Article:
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Brook Trout


from old site

A freshwater game fish (Salvelinus fontinalis) of eastern North America.

Commercially farmed because of their value as food, also used extensively as an experimental animal.
Anglers regard them highly because of their fighting qualities when hooked.


English: Brook charr, speckled trout, squaretail; French: Omble de fontaine; German: Bachsaibling; Spanish: Salvelino; Inuktitut: Iqaluk tasirsiutik.


Length 33.9 in (86.0 cm); maximum weight 20.7 lb (9.39 kg). Characterized by combination of dark green marbling on the back and dorsal fin, and by red spots with blue halos on the sides. Coloration can vary among populations and in reproductive states, with lower sides and fins red in spawning fishes. While migrating, dark green above with silvery sides, and white bellies and pink spots.


North America in most of eastern Canada from Newfoundland to western side of Hudson Bay; south in Atlantic, Great Lakes, and Mississippi River basins to Minnesota and northern Georgia, United States. In general, south of the Hudson River, distribution is correlated to altitude. For example, populations in North Carolina and Georgia are restricted to headwaters of streams in the Piedmont region of the Appalachians. Introduced in temperate regions all over the world.


Clear, cool, well-oxygenated creeks, small to medium rivers, and lakes.


Migrates upstream in early spring, summer and late fall, migrates downstream in late spring and fall. As stream temperatures rise in the spring, may run to the sea (never more than a few miles [kilometers] from river mouths) and stay there for up to three months.


Opportunistic feeders, eating worms, leeches, crustaceans, insects, mollusks, fishes, amphibians, and even small mammals and plant matter. Littoral individuals exhibit lower physiological performance than do pelagic individuals, when restricted to feeding in the pelagic zones. Ocean-going populations are preyed upon by larger fishes and pinnipeds. Freshwater populations are vulnerable to larger fishes, otters, bears, and fish-eating birds.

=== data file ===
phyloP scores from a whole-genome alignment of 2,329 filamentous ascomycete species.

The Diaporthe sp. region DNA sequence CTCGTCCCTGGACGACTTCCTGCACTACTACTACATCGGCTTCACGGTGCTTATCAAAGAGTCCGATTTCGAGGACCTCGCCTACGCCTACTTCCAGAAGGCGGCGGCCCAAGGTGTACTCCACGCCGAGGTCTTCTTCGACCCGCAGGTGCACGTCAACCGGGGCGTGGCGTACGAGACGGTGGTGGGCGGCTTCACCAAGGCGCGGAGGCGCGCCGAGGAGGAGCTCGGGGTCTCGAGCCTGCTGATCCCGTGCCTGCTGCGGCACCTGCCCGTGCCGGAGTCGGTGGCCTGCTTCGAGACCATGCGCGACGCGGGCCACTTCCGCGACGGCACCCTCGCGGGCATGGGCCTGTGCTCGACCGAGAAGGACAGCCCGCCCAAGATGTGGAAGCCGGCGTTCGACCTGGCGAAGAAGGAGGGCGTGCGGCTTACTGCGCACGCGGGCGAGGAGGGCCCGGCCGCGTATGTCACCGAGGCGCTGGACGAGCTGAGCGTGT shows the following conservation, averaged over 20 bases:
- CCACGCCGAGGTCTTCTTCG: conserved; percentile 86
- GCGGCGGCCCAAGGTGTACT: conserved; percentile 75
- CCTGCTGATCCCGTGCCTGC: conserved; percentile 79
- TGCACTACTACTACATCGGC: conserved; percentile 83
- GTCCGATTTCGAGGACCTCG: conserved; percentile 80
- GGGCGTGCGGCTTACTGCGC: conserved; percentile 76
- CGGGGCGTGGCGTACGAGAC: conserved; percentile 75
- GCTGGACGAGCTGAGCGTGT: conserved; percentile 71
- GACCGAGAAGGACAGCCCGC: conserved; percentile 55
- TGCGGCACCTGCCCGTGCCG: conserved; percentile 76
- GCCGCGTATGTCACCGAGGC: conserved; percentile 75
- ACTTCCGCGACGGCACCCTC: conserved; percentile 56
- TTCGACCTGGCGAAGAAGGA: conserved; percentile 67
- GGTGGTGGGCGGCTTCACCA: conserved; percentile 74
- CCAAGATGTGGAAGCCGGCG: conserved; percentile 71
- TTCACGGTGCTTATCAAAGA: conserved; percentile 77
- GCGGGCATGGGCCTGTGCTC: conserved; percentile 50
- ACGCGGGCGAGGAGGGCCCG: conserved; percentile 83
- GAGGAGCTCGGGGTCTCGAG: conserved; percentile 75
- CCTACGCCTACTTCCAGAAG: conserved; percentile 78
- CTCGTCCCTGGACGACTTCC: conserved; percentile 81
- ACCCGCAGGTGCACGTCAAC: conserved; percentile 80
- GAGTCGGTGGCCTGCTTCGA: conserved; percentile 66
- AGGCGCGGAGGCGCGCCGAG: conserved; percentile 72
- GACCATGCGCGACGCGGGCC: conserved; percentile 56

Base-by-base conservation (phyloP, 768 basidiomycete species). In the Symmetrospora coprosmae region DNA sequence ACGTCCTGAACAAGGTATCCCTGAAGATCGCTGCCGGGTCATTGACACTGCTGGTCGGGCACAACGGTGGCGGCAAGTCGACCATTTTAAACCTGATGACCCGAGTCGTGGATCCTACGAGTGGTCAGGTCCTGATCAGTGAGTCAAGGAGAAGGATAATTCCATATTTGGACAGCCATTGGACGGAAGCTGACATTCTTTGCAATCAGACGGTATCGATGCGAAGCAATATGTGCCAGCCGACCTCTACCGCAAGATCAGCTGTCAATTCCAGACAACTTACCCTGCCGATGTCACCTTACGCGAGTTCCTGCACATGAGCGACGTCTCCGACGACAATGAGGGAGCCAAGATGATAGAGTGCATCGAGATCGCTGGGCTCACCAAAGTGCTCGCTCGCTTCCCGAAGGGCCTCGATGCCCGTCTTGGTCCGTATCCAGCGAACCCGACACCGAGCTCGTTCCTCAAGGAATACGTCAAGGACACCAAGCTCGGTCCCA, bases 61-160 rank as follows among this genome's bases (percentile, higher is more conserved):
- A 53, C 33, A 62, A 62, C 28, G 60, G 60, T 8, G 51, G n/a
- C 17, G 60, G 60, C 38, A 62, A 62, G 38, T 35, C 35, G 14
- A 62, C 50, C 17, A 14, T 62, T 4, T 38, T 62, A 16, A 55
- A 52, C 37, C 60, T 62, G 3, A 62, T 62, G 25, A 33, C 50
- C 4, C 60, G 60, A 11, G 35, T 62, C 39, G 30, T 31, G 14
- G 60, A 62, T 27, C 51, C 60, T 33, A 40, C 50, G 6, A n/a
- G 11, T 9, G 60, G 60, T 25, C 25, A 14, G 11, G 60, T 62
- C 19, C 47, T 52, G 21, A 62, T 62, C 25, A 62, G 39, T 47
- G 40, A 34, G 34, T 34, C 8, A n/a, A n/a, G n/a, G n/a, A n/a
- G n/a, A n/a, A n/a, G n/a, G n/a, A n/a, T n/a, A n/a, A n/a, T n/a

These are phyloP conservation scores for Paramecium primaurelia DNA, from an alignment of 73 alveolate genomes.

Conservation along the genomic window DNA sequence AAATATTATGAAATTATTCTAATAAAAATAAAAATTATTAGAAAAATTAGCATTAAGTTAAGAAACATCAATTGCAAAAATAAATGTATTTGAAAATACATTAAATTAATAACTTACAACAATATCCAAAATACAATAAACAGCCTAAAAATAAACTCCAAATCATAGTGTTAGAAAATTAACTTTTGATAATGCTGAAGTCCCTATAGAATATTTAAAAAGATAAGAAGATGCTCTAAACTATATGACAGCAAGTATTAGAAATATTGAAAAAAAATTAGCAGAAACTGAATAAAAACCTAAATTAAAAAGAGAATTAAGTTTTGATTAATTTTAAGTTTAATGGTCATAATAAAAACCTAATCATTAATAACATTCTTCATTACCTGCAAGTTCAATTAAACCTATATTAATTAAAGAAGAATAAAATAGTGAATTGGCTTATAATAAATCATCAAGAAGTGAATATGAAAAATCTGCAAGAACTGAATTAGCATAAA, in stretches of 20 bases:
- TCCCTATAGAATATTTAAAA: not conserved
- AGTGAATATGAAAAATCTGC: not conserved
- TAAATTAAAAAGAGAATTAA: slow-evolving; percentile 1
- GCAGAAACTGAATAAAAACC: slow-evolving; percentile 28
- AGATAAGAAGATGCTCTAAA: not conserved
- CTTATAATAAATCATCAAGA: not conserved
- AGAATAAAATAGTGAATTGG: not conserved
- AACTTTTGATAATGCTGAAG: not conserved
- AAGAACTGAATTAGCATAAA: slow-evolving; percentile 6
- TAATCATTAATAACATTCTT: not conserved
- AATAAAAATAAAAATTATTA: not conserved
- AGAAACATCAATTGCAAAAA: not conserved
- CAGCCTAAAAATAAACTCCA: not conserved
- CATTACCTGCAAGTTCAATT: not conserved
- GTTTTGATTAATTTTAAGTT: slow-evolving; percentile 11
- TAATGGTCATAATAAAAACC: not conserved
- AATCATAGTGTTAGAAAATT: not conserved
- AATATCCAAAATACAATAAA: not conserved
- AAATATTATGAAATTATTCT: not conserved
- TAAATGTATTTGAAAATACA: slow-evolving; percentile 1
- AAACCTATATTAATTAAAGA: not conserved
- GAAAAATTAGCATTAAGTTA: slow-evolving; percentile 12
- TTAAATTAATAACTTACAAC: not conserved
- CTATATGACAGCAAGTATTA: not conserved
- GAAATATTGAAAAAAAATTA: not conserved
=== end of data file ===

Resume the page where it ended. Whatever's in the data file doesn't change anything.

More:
Reaches sexual maturity between one and three years, with variable growth rates depending upon temperature conditions. Spawning takes place from October through December. Hatching takes about 100 days or longer if waters are below 41°F (5°C). The male courts females by attempting to drive them toward a suitable spawning gravel site that he will defend aggressively. If a female is receptive, she will choose a spot and dig a redd. Even while the female is digging, the male continues its courtship by darting alongside the female, swimming over and under her, and rubbing her with his fins. When the redd is complete, the pair enter the nest and deposit eggs and milt (sperm). The female then covers the eggs with small pebbles. Once the eggs are completely covered, she moves to the upstream end of the redd and begins digging a new redd. Early maturing, dwarf "jack" or sneaker males return to their home stream every year; "hooknose" males do so after several years in the ocean. The latter are not only larger, but also more colorful. Aggregations surrounding a female are composed of both "jacks" and "hooknose" males. Once the female releases her eggs, all males release their sperm, with the greater number of eggs being fertilized by the first male that enters the nest. Individuals of this species can reach 15 years of age in captivity.